One in three older people believe they will not get supports to age at home

A new study shows only 1 per cent of Irish people want to age in a nursing home

The new study  found the 82 per cent of people  would like to age in their own homes.

The new study found the 82 per cent of people would like to age in their own homes.

 

Just one per cent of older people want to age in a nursing home or long-term care facilities according to a report by Active Retirement Ireland.

It found the majority (82 per cent) would like to age in their own homes while 17 per cent would opt for sheltered accommodation or a retirement community.

One in three older people believe they will not be supported to age at home or in the community.

Active Retirement released The Right to Remain report ahead of its 2017 AGM on Wednesday morning.

The group is the national representative body for 500 Active Retirement Associations throughout Ireland, with a total membership of over 24,000.

A survey within the report involved 100 members, with the majority aged between 50 and 74.

Peter Kavanagh, head of communications with Active Retirement Ireland said: “While it may seem obvious that Irish older people would prefer to age in place than to move to a residential care facility, it is significant that only one per cent of respondents would actively seek a nursing home setting.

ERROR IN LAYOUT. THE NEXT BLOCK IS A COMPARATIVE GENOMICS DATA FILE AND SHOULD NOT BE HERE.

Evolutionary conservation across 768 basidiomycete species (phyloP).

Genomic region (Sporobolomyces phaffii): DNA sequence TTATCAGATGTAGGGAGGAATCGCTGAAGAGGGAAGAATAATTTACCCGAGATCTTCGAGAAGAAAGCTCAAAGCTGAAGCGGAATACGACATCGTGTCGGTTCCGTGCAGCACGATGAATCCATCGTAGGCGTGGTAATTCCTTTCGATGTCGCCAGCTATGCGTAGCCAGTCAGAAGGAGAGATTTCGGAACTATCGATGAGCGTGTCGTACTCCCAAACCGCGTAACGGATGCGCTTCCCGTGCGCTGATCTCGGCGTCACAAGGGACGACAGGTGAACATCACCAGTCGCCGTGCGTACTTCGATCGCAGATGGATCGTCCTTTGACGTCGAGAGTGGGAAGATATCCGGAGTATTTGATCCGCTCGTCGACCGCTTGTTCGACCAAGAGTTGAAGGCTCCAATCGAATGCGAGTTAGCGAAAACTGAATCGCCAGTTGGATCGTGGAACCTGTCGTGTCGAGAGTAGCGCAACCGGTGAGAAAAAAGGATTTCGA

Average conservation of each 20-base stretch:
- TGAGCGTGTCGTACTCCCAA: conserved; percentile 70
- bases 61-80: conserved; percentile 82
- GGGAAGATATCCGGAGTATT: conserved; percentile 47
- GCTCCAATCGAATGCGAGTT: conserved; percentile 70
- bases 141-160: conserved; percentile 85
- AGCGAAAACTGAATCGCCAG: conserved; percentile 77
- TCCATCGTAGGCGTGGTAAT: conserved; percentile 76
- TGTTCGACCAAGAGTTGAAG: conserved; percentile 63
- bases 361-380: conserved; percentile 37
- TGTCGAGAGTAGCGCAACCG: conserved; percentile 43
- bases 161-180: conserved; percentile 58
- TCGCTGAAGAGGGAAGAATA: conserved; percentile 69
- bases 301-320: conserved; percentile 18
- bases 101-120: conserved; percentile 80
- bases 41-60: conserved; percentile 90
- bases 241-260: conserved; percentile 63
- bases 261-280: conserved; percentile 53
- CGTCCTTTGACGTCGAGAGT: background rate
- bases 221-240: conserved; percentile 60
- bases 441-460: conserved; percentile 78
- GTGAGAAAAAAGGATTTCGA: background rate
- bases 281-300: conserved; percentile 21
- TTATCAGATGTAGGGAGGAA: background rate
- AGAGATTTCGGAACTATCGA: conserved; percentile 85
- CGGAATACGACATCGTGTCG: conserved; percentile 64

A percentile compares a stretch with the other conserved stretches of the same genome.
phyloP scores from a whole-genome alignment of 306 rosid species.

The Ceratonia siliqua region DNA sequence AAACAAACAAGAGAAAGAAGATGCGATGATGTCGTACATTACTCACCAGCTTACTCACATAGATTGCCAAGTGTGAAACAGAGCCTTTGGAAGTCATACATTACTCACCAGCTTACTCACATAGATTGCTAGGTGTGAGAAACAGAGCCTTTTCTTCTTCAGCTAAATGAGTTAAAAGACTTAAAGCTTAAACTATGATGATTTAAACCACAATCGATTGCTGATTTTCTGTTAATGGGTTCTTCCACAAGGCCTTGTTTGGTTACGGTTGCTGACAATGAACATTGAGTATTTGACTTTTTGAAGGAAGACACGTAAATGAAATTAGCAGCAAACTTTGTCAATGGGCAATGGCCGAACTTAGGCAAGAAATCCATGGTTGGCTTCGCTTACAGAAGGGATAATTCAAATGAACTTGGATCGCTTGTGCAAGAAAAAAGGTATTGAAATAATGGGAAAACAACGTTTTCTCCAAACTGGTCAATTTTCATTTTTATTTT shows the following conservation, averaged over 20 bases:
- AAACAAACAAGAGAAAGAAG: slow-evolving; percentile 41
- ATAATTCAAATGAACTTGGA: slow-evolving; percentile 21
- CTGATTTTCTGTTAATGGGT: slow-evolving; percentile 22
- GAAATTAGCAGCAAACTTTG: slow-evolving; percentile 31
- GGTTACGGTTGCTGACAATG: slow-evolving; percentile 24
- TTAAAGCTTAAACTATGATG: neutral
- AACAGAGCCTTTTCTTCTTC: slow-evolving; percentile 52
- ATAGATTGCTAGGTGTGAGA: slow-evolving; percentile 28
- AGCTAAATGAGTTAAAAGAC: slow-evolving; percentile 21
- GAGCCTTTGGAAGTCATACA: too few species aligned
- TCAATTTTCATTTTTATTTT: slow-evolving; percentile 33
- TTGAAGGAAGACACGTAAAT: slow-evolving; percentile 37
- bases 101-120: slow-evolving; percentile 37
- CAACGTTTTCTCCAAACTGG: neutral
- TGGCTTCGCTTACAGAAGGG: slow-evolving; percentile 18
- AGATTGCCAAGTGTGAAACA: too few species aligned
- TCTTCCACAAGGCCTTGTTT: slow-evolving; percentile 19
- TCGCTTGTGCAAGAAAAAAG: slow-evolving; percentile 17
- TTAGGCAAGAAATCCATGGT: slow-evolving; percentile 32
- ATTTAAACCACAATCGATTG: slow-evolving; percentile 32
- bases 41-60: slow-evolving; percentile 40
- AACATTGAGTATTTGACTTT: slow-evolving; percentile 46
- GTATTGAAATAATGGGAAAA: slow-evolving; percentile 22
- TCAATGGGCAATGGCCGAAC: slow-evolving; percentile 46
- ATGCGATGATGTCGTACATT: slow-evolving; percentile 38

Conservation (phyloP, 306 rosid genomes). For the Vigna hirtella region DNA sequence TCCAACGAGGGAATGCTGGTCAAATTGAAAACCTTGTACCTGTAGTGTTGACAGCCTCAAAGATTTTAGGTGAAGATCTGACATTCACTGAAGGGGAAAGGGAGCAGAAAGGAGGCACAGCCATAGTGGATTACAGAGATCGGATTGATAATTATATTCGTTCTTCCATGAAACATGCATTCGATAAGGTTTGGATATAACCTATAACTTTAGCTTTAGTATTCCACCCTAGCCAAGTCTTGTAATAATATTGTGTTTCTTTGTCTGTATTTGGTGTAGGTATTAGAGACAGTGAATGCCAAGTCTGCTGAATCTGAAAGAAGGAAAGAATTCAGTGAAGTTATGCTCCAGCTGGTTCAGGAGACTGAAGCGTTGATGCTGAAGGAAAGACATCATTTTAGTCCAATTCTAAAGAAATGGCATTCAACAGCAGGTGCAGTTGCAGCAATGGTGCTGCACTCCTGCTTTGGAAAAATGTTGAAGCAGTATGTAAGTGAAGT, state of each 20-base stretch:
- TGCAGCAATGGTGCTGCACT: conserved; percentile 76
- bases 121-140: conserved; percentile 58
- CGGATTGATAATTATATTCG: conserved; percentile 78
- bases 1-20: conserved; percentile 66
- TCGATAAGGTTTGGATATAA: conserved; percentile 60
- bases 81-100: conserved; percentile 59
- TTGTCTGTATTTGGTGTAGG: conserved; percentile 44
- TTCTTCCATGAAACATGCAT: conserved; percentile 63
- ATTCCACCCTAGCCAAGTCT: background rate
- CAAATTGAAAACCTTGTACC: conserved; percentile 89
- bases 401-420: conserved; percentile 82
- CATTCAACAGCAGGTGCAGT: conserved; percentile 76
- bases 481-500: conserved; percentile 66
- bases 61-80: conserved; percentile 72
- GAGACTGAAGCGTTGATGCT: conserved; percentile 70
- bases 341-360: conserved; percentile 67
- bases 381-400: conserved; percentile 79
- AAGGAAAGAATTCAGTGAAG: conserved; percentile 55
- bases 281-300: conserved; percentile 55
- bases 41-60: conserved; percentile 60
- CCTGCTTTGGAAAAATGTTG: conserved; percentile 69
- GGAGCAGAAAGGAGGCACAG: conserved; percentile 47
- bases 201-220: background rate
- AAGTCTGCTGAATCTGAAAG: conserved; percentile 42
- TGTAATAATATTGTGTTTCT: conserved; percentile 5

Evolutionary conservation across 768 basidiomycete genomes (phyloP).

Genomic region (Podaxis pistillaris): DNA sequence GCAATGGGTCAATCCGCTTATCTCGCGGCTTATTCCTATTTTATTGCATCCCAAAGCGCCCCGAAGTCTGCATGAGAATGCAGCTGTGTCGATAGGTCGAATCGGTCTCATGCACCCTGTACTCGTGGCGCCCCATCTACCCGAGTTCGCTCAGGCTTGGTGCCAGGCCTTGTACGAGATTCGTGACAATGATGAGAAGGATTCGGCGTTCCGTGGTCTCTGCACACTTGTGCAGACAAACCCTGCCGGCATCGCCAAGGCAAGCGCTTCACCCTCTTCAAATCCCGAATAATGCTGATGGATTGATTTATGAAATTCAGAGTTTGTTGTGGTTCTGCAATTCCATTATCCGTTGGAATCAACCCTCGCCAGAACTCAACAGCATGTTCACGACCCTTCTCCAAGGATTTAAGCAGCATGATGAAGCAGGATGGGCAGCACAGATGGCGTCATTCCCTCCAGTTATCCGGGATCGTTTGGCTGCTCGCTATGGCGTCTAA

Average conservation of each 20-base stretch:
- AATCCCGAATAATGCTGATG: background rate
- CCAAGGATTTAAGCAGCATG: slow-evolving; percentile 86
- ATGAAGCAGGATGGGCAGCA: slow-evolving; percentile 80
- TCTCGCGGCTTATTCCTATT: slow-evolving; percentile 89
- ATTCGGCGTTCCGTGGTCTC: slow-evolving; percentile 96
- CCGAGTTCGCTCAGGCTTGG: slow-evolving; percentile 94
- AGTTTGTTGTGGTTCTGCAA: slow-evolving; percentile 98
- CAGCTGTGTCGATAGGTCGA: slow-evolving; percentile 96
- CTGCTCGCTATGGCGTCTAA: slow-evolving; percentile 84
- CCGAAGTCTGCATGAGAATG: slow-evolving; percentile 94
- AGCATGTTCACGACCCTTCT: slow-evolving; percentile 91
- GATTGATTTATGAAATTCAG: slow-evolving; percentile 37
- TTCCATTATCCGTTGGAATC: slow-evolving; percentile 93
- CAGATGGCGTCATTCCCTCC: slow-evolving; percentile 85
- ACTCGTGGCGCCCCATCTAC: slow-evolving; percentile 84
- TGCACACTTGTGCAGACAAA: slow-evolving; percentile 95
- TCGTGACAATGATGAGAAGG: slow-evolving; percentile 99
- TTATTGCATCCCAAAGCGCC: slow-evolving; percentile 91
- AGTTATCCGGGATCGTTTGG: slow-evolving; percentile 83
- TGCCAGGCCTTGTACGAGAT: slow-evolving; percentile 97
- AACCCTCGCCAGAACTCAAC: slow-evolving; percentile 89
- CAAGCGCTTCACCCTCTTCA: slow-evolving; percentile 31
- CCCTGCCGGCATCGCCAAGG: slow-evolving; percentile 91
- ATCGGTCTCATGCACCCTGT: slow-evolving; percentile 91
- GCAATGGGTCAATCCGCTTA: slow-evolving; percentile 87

“What is worrying is that the Irish model of care is clearly driven by an outdated, custodial model that does not cater for the 99 per cent of older people who would rather age as part of a socially inclusive community - be that in their own home or a dedicated setting such as Cluid Housing Association’s ‘Extra Care’ model or Dundalk Netwell Centre.”

Respondents were asked about their concerns about growing old in Ireland. One respondent said “unless you live in a city, access to services is very patchy”.

“If you can’t drive, or have someone who can drive you, it is impossible to get to appointments, social gatherings etc,” the respondent said.

“Because of the lack of jobs some are left on their own because families have had to leave Ireland and therefore do not have any family backup. The outlook is bleak indeed.”

The report states that a “holistic approach to ageing” is required, with focus on investment in services, communities and infrastructure, as well as the financial and personal security of older people.

The report concluded “the right to remain at home must be enshrined in legislation and supported by action”.

Active Retirement Ireland’s AGM takes place at 11.30am on Wednesday at Mount Wolseley Hotel, Co Carlow.

ENDS